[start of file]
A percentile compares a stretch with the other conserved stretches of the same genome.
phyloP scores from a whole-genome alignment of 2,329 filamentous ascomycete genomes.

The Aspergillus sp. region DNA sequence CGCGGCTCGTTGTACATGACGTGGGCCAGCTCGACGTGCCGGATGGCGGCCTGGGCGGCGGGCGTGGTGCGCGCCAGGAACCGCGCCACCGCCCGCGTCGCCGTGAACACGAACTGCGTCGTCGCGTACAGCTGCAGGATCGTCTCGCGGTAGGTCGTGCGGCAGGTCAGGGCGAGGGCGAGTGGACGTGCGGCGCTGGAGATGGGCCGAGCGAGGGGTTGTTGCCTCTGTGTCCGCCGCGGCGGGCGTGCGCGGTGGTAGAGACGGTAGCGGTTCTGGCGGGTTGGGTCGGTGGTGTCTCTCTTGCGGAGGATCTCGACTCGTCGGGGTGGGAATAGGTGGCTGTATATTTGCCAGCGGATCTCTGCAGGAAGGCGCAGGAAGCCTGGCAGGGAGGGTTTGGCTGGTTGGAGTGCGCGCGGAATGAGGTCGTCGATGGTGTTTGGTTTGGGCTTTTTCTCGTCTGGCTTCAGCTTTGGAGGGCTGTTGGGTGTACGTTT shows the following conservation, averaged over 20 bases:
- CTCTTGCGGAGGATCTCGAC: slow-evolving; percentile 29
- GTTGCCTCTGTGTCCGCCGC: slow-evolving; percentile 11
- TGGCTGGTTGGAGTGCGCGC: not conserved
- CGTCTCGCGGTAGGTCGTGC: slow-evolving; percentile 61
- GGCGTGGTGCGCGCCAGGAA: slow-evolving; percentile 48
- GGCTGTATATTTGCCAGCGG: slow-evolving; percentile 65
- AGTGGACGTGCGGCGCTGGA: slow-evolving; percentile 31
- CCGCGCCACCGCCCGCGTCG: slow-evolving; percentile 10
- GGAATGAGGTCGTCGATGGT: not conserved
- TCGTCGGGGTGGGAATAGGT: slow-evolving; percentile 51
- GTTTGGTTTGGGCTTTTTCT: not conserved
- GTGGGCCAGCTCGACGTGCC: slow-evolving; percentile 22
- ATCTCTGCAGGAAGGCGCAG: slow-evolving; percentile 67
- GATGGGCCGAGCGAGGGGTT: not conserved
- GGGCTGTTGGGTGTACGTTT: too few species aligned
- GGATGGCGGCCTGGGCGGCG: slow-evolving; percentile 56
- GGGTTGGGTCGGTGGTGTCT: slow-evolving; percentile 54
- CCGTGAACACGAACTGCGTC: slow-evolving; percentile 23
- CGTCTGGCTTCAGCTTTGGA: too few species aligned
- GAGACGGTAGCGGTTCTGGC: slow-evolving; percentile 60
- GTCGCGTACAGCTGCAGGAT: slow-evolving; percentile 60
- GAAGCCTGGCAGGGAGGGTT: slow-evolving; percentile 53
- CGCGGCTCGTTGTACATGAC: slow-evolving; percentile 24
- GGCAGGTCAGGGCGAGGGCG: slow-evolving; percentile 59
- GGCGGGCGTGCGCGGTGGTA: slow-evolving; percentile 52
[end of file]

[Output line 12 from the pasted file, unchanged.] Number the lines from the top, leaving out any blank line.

- GGAATGAGGTCGTCGATGGT: not conserved